While weather can be an issue, CSDCMS’ release said that the teams enjoyed a sunny and warm day, with light enough winds that the CanSats didn’t drift too far from the expected landing point. The biggest “weather” issue may not have been a local storm, but the solar flare that caused auroras across much of Canada earlier this month; teams had trouble getting GPS positions, and Reeves speculated that the “remnants of the solar flare” might have had an effect. The release also mentioned that there were issues with CanSats breaking away from their parachutes, and said it is “perhaps a stress fracture artifact” of a 3D printed component. 

The release said that “top honors” went to Vancouver’s Eric Hamber Secondary School, whose mission was to “collect and test a soil sample for the presence of amino acids.” Reeves said that they had been impressed by the team adding deployable landing legs and a drill to the tiny CanSat, which would have allowed it to land and take a sample; while the experiment wasn’t completed, he said it was “a great indication of the incredibly creative mission ideas which the teams come up with.” In June, the team will be going to a workshop at the ESA’s ESTEC spacecraft center in Noordwijk, Netherlands.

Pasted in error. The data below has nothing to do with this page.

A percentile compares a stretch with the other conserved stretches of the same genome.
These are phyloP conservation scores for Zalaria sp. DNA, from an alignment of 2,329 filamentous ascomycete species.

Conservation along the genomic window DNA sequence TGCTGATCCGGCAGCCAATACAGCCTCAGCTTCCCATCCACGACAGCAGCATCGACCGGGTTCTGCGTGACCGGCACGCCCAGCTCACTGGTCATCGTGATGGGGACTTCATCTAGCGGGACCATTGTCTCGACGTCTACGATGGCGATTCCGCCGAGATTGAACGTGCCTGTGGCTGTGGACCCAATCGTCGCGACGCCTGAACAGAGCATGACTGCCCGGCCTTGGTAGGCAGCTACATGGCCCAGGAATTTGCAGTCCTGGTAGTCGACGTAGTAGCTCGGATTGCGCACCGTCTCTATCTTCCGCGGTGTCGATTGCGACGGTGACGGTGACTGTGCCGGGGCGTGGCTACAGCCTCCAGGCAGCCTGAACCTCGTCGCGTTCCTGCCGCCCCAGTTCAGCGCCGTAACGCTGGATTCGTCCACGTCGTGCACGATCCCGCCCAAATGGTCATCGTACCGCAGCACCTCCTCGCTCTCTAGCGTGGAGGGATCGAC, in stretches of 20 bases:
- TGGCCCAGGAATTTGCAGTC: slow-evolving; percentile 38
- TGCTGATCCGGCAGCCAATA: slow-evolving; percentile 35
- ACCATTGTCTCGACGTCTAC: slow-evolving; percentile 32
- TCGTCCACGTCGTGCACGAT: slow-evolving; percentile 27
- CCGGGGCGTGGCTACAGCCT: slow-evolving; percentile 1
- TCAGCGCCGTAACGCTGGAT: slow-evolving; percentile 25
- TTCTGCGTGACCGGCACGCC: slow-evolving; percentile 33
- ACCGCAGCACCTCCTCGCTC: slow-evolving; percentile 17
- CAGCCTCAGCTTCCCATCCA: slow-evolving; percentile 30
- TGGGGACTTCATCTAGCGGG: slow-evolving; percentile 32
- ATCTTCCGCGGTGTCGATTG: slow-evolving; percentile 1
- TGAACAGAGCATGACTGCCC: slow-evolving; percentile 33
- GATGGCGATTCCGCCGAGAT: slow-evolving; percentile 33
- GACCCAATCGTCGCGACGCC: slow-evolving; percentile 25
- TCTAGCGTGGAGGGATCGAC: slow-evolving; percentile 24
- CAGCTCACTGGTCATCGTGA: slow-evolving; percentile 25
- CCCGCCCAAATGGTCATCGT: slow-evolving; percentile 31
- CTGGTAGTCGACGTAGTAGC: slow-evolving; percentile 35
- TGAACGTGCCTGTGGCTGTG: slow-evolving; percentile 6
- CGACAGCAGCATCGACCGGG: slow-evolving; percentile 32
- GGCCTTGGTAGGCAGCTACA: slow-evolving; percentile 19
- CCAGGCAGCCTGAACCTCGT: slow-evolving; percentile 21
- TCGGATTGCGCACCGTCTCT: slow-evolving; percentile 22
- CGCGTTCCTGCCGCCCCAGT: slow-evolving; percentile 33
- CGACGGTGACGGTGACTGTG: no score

Winners: Eric Hamber Secondary School. Image credit: Canadian Satellite Design Challenge Management Society.

Other teams who received recognition include Britannia Secondary School from Vancouver, which won an “Educational Outreach Award” sponsored by the Canadian Space Society, and Ideal Mini School (also from Vancouver) who were awarded the “Team Perseverance Award” by the CSDCMS. 

Team Swordfish from Bayview Secondary School in Richmond Hill, Ontario, won the “Technical Achievement Award” and “Best Science Mission Award,” sponsored by Telesat and EarthDaily Analytics respectively, for their Terrain Relative Navigation mission intended to help spacecraft achieve safer landings. Reeves explained that the experiment used live camera images and a reference map to derive the landers’ current position.

About Craig Bamford

Craig started writing for SpaceQ in 2017 as their space culture reporter, shifting to Canadian business and startup reporting in 2019. He is a member of the Canadian Association of Journalists, and has a Master's Degree in International Security from the Norman Paterson School of International Affairs. He lives in Toronto.